AMBER Archive (2009)

Subject: Re: [AMBER] Regarding Hbond interactions

From: Thomas Cheatham (
Date: Thu Jul 23 2009 - 17:57:57 CDT

> How Amber handling Hydrogen bond interactions in
> calculations?. If it is included in electrostatic interactions, how one
> can differentiate non bonded electrostatic interactions from H-bond
> interactions?

There is a paper by DM Furgeson and Kollman ~2002 in JCC on how the 6-12 +
electrostatics can mimic h-bonds (as compared to a 10-12 potential).
Essentially, the h-bond represents both electrostatic attraction and
dispersion attraction/repulsion. One can artificially decompose this
energy to represent only the interactions between the hydrogen bonding
atoms, however this can also be misleading as the full interaction
represents a balance of many interactions. This can give qualitative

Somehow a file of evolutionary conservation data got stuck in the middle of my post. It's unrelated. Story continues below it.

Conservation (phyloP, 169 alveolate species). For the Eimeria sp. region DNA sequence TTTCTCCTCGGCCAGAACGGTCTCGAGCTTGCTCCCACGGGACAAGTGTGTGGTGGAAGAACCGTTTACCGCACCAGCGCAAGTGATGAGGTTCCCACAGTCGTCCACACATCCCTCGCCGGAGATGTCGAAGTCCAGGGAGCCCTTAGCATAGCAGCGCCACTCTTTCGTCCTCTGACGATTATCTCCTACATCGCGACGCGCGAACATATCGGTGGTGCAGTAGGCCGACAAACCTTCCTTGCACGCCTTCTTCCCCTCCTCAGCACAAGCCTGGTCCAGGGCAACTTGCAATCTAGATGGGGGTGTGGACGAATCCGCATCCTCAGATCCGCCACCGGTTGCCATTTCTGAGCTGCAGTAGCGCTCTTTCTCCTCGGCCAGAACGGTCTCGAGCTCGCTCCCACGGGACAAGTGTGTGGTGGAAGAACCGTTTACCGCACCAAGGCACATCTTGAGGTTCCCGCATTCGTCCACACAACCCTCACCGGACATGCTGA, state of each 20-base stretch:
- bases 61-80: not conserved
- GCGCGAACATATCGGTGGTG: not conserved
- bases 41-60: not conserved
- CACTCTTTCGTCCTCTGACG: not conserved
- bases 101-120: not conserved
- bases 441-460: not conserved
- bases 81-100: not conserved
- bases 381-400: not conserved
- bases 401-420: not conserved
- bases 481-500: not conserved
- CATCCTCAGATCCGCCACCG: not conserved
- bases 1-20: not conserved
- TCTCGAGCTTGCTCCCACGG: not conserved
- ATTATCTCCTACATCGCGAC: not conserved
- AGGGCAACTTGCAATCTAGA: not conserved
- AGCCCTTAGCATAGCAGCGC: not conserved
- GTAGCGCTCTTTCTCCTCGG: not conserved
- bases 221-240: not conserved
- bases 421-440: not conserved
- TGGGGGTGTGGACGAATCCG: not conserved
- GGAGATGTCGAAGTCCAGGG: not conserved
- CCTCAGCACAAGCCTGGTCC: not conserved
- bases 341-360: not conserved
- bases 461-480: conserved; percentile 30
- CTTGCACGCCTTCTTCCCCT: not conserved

insight into the relative strength. For example, you could think
of zeroing all charges except those involving the h-bond and approximate
the electrostatic components. However to more precisely get at this this
energy would require free energy perturbations to non-h-bonding base
analogues (see work by E Kool and others) or a pulling experiment where
you pulled apart the base pair to estimate a PMF or effectively calculate
the melting temperature / profile. These latter two approaches are
research questions and likely very tricky since you need to consider the
unfolding states and interactions with water, whereas the former may
provide insight.

As a simple example, consider guanidinium and acetic acid as a plus
charge and minus charge interacting in water...

  + -

The ion pair (similar to a h-bond) has favorable electrostatic energies of
> 50 kcal/mol. However, if you simulate the assocation of the two ions
(or measure it experimentally) the equilibrium constant is near 1 and
overall there is only a very small free energy for ion pairing. To get at
the whole picture you need to worry about entropy, desolvation and the
direct ion-ion interaction. With energetic decomposition, this is tricky;
with umbrella simulations or free energy perturbations, it is more
straightforward (in principle).


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